Can we be infrapunks, builders of tiny bits of a structure of another life?
I. Living in Shadows
Last month I made the trip from Louisville to Frankfort, Kentucky’s state capitol, to attend an annual rally protesting the destructive practice of mountaintop removal mining. A coal industry favorite, this process of extraction involves the rapid deforestation of the landscape, followed by the blasting apart of the surface layer rocks, defined as “overburden,” which is then most commonly moved into an adjacent valley. The coal removal can now take place, with excavator digging deep pits into the truncated mountain; when this particular mine is fully emptied out, it becomes the dumping site for the next overburden removal. It continues like this, large paths of ruined forest snaking through the Appalachian mountain country.
The environmental and social impact is immense and negative. The process of blasting dumps pulverized rock, dirt, and chemicals into the air, blanketing any towns or property that happen to be near the mining site. The processes of deforestation and the dumping of overburden in the valleys, where streams and rivers make their way through the landscape, obstructs the functioning of the regional ecosystems. The streams that aren’t cut off fill with minerals and chemical run-offs; aquatic biodiversity collapses and the toxins find their ways into the water table. The rates of pulmonary disease, physical deformities and birth defects, cancer, and heart disease are skyrocketing amongst the local populations. The purpose of this entire process, coal, is shipped across the country and burned for energy; as the third most common energy source – and perhaps the dirtiest – it accounts for the majority of America’s c02 emissions. The machine eating away at the Appalachian Mountains, and the eco and social systems that inhabit these spaces, is plugged directly into what we call the Anthropocene.
Shivering the winter weather, the rally moved through downtown Frankfort, ending on the steps of the Capitol building where speakers, many from the devastated regions, analyzed the multilayered crisis this paradigm has ushered in. Their talks were militant: one speaker spoke in the plain, familiar language of the everyday about dismantling the state’s current power structure, embodied by a senator with a thirty year tenure in office and enough dark money paths to keep investigative journalists spinning in circles for ages. She linked the reality of this dysfunctional representation to the environmental degradation triggered by strip mining, and connected this further to her own experiences and those of others in Kentucky’s Harlan Country, where the coal industry sucks up not only natural resources but regional job markets. Like so many other places across America, Harlan County – once the site of the legendary 1973 “Brookside Strike” – is an experimental neoliberal laboratory for living suspended between a dying ecosystem and a collapsing economy. Another speaker followed a similar route, emphasizing the need in movement building to connect the disparate strands between a varieties of struggles: no isolation between the fights for racial justice and economic equality, between environmentalism and the crisis of governance. This is the truth of being on the left in age of the Anthropocene: there can be no radical struggle that doesn’t hold the ecological as the foundation of its horizon.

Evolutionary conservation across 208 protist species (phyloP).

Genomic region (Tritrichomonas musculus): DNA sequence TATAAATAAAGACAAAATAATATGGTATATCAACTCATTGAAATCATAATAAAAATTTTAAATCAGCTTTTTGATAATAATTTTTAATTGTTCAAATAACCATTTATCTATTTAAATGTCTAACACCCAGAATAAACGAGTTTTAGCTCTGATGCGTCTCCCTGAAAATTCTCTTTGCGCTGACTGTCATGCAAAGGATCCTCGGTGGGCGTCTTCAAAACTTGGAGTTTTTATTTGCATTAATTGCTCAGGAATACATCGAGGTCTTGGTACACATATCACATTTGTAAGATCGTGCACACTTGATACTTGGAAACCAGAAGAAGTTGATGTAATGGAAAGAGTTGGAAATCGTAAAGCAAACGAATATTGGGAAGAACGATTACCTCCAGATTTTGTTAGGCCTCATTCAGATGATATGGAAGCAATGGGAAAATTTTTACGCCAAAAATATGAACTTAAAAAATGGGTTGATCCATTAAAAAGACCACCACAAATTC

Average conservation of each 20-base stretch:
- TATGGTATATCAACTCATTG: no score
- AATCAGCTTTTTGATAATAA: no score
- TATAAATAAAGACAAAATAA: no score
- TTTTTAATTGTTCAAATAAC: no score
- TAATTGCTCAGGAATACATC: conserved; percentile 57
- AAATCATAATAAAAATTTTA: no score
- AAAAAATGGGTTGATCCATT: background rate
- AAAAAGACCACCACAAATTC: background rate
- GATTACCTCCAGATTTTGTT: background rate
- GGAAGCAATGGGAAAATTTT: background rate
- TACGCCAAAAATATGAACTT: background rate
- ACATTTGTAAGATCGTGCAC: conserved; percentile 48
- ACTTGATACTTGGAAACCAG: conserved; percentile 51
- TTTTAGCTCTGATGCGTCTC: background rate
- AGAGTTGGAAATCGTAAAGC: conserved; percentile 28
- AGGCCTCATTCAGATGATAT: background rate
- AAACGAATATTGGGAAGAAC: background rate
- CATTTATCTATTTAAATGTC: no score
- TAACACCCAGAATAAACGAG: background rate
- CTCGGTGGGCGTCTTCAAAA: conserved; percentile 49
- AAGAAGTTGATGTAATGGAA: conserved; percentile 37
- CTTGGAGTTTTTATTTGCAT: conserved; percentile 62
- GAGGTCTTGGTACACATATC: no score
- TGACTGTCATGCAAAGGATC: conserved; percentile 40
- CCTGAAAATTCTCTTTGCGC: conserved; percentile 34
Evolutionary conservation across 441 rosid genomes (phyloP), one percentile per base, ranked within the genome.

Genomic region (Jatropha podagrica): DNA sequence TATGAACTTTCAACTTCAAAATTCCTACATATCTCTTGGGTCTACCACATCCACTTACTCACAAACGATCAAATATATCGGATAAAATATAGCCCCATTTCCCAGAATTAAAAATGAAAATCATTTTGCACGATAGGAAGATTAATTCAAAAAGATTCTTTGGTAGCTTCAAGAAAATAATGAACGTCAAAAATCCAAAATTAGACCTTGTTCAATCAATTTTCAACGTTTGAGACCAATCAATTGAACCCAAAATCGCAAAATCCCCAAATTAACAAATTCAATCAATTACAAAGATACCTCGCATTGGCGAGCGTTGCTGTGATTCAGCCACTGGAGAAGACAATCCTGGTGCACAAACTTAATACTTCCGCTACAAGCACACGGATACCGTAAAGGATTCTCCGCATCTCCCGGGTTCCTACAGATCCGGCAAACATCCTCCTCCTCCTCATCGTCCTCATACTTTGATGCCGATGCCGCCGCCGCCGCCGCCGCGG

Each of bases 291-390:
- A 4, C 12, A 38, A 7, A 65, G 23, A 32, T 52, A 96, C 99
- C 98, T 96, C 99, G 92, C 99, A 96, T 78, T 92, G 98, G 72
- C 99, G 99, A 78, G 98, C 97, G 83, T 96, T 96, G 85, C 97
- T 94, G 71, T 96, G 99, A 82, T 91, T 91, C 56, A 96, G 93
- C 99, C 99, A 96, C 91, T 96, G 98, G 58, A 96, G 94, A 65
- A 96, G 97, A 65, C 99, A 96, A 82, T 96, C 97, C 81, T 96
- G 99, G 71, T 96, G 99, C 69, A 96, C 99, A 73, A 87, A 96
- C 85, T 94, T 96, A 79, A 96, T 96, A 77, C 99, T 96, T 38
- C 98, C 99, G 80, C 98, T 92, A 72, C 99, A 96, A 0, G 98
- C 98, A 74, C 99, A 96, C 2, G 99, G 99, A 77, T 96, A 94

As the Situationists once said, “Our ideas are in everybody’s minds.”
How could such a required transformation take place? The career politicians have posed vague solutions such as carbon capture storage; attempts to legislate plans such of these, perversely, have produced incentives and tax breaks for coal extraction to continue. Going wide view, the efforts of cap-and-trade, originally the brainchild of conservative bureaucrat C. Boyden Gray, have done little to mitigate greenhouse gas emissions; other environmental regulations have amounted to little more than reshuffling the deck of cards without any long-term impact. For all intents and purposes there is no compatibility between the current global economic paradigm and living conscious of the Anthropocene.
Mike Davis, best known for his outstanding work on global poverty in The Planet of the Slums, attempts to unify the questions of labor and ecology in a vision of the urban environment as the place to prototype sustainable futures. He draws our attention to the development of the postmodern metropolis through the anti-democratic regimes and investment luring, resulting not only in our ecologically unsustainable infrastructure, but also a rampant “growth of peripheral slums and informal employment, the privatization of public space, low-intensity warfare between police and subsistence criminals, and bunkering of the wealthy in sterilized historical centers or walled suburbs.” The point he is stressing is that today, more than ever, the spatial is the political (or, as Metahaven would have it, the ‘personal is geopolitical’). In my home state this is illustrated by the fact that the parceling out of public infrastructure is part of the same machine as the crisis of representation in the capital, along with the corporations that profit, the coal they extract, they carbon they dump into the atmosphere, the think-tanks that whitewash the effects, the money spent lobbying to carve up more public space…